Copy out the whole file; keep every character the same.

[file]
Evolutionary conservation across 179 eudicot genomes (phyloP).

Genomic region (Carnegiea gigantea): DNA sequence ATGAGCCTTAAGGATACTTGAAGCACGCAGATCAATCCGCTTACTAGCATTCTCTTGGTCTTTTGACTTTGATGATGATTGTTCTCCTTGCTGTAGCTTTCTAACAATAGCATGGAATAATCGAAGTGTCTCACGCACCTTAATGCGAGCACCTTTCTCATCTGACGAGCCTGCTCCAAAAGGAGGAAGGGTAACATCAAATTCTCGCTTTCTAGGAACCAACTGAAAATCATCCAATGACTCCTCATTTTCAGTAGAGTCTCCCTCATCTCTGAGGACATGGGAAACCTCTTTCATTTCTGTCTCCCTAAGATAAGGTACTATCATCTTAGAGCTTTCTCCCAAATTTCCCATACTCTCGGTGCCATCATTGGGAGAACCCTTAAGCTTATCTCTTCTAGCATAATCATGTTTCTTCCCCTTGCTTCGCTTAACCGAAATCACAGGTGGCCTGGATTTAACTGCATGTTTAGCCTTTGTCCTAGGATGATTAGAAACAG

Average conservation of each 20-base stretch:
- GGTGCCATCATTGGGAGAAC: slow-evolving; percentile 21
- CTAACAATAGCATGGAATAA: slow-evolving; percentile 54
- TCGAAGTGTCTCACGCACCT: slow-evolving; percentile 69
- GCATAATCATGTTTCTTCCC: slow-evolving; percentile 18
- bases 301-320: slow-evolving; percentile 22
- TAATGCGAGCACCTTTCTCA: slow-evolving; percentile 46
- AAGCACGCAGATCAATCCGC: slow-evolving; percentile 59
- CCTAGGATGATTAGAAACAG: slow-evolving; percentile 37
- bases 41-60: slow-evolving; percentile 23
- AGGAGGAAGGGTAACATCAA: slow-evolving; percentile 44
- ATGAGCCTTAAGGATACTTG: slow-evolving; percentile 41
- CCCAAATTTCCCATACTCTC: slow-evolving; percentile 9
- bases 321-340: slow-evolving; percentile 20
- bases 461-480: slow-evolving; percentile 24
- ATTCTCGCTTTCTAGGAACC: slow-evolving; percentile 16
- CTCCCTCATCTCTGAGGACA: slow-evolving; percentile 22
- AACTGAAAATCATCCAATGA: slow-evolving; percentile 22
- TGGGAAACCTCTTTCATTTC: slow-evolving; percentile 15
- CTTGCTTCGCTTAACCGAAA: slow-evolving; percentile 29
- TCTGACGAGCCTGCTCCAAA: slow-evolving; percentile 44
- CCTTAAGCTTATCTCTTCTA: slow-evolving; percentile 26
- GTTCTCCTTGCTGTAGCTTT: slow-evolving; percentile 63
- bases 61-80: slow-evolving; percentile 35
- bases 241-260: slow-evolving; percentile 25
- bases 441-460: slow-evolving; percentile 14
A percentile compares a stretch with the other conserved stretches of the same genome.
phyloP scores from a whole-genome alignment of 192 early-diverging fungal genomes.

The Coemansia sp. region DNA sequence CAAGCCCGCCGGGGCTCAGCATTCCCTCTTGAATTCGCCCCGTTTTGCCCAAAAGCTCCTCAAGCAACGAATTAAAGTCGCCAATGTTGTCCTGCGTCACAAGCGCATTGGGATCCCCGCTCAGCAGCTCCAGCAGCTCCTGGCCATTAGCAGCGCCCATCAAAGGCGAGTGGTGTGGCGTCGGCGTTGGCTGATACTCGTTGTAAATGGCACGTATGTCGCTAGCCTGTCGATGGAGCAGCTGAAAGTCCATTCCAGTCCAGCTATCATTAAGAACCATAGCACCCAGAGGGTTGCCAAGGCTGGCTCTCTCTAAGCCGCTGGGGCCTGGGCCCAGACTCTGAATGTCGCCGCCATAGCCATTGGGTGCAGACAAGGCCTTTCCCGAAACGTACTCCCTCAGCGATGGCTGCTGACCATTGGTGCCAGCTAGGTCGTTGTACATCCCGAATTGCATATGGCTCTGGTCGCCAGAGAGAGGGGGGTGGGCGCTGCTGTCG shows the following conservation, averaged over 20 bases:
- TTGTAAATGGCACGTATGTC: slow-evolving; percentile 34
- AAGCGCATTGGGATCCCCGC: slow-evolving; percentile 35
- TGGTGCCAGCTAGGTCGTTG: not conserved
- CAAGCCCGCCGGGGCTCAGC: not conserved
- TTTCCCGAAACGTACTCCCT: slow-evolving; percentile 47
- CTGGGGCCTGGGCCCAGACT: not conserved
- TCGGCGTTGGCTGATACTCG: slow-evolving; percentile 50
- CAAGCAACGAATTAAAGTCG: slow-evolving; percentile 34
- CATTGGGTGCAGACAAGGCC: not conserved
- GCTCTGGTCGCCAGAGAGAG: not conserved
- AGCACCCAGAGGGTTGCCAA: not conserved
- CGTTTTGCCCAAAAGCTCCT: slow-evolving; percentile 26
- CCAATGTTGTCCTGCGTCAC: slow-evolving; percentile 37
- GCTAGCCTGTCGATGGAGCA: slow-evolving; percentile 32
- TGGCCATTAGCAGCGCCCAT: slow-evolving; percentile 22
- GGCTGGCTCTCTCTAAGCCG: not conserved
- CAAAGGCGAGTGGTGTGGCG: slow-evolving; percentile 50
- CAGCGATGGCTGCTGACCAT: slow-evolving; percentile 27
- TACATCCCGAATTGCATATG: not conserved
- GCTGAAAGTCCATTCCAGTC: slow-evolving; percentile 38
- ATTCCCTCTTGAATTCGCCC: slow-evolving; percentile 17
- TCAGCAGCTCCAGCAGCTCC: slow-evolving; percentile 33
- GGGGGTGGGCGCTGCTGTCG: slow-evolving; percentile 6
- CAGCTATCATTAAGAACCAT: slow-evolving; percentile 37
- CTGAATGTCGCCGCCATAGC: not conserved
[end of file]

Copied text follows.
Evolutionary conservation across 179 eudicot genomes (phyloP).

Genomic region (Carnegiea gigantea): DNA sequence ATGAGCCTTAAGGATACTTGAAGCACGCAGATCAATCCGCTTACTAGCATTCTCTTGGTCTTTTGACTTTGATGATGATTGTTCTCCTTGCTGTAGCTTTCTAACAATAGCATGGAATAATCGAAGTGTCTCACGCACCTTAATGCGAGCACCTTTCTCATCTGACGAGCCTGCTCCAAAAGGAGGAAGGGTAACATCAAATTCTCGCTTTCTAGGAACCAACTGAAAATCATCCAATGACTCCTCATTTTCAGTAGAGTCTCCCTCATCTCTGAGGACATGGGAAACCTCTTTCATTTCTGTCTCCCTAAGATAAGGTACTATCATCTTAGAGCTTTCTCCCAAATTTCCCATACTCTCGGTGCCATCATTGGGAGAACCCTTAAGCTTATCTCTTCTAGCATAATCATGTTTCTTCCCCTTGCTTCGCTTAACCGAAATCACAGGTGGCCTGGATTTAACTGCATGTTTAGCCTTTGTCCTAGGATGATTAGAAACAG

Average conservation of each 20-base stretch:
- GGTGCCATCATTGGGAGAAC: slow-evolving; percentile 21
- CTAACAATAGCATGGAATAA: slow-evolving; percentile 54
- TCGAAGTGTCTCACGCACCT: slow-evolving; percentile 69
- GCATAATCATGTTTCTTCCC: slow-evolving; percentile 18
- bases 301-320: slow-evolving; percentile 22
- TAATGCGAGCACCTTTCTCA: slow-evolving; percentile 46
- AAGCACGCAGATCAATCCGC: slow-evolving; percentile 59
- CCTAGGATGATTAGAAACAG: slow-evolving; percentile 37
- bases 41-60: slow-evolving; percentile 23
- AGGAGGAAGGGTAACATCAA: slow-evolving; percentile 44
- ATGAGCCTTAAGGATACTTG: slow-evolving; percentile 41
- CCCAAATTTCCCATACTCTC: slow-evolving; percentile 9
- bases 321-340: slow-evolving; percentile 20
- bases 461-480: slow-evolving; percentile 24
- ATTCTCGCTTTCTAGGAACC: slow-evolving; percentile 16
- CTCCCTCATCTCTGAGGACA: slow-evolving; percentile 22
- AACTGAAAATCATCCAATGA: slow-evolving; percentile 22
- TGGGAAACCTCTTTCATTTC: slow-evolving; percentile 15
- CTTGCTTCGCTTAACCGAAA: slow-evolving; percentile 29
- TCTGACGAGCCTGCTCCAAA: slow-evolving; percentile 44
- CCTTAAGCTTATCTCTTCTA: slow-evolving; percentile 26
- GTTCTCCTTGCTGTAGCTTT: slow-evolving; percentile 63
- bases 61-80: slow-evolving; percentile 35
- bases 241-260: slow-evolving; percentile 25
- bases 441-460: slow-evolving; percentile 14
A percentile compares a stretch with the other conserved stretches of the same genome.
phyloP scores from a whole-genome alignment of 192 early-diverging fungal genomes.

The Coemansia sp. region DNA sequence CAAGCCCGCCGGGGCTCAGCATTCCCTCTTGAATTCGCCCCGTTTTGCCCAAAAGCTCCTCAAGCAACGAATTAAAGTCGCCAATGTTGTCCTGCGTCACAAGCGCATTGGGATCCCCGCTCAGCAGCTCCAGCAGCTCCTGGCCATTAGCAGCGCCCATCAAAGGCGAGTGGTGTGGCGTCGGCGTTGGCTGATACTCGTTGTAAATGGCACGTATGTCGCTAGCCTGTCGATGGAGCAGCTGAAAGTCCATTCCAGTCCAGCTATCATTAAGAACCATAGCACCCAGAGGGTTGCCAAGGCTGGCTCTCTCTAAGCCGCTGGGGCCTGGGCCCAGACTCTGAATGTCGCCGCCATAGCCATTGGGTGCAGACAAGGCCTTTCCCGAAACGTACTCCCTCAGCGATGGCTGCTGACCATTGGTGCCAGCTAGGTCGTTGTACATCCCGAATTGCATATGGCTCTGGTCGCCAGAGAGAGGGGGGTGGGCGCTGCTGTCG shows the following conservation, averaged over 20 bases:
- TTGTAAATGGCACGTATGTC: slow-evolving; percentile 34
- AAGCGCATTGGGATCCCCGC: slow-evolving; percentile 35
- TGGTGCCAGCTAGGTCGTTG: not conserved
- CAAGCCCGCCGGGGCTCAGC: not conserved
- TTTCCCGAAACGTACTCCCT: slow-evolving; percentile 47
- CTGGGGCCTGGGCCCAGACT: not conserved
- TCGGCGTTGGCTGATACTCG: slow-evolving; percentile 50
- CAAGCAACGAATTAAAGTCG: slow-evolving; percentile 34
- CATTGGGTGCAGACAAGGCC: not conserved
- GCTCTGGTCGCCAGAGAGAG: not conserved
- AGCACCCAGAGGGTTGCCAA: not conserved
- CGTTTTGCCCAAAAGCTCCT: slow-evolving; percentile 26
- CCAATGTTGTCCTGCGTCAC: slow-evolving; percentile 37
- GCTAGCCTGTCGATGGAGCA: slow-evolving; percentile 32
- TGGCCATTAGCAGCGCCCAT: slow-evolving; percentile 22
- GGCTGGCTCTCTCTAAGCCG: not conserved
- CAAAGGCGAGTGGTGTGGCG: slow-evolving; percentile 50
- CAGCGATGGCTGCTGACCAT: slow-evolving; percentile 27
- TACATCCCGAATTGCATATG: not conserved
- GCTGAAAGTCCATTCCAGTC: slow-evolving; percentile 38
- ATTCCCTCTTGAATTCGCCC: slow-evolving; percentile 17
- TCAGCAGCTCCAGCAGCTCC: slow-evolving; percentile 33
- GGGGGTGGGCGCTGCTGTCG: slow-evolving; percentile 6
- CAGCTATCATTAAGAACCAT: slow-evolving; percentile 37
- CTGAATGTCGCCGCCATAGC: not conserved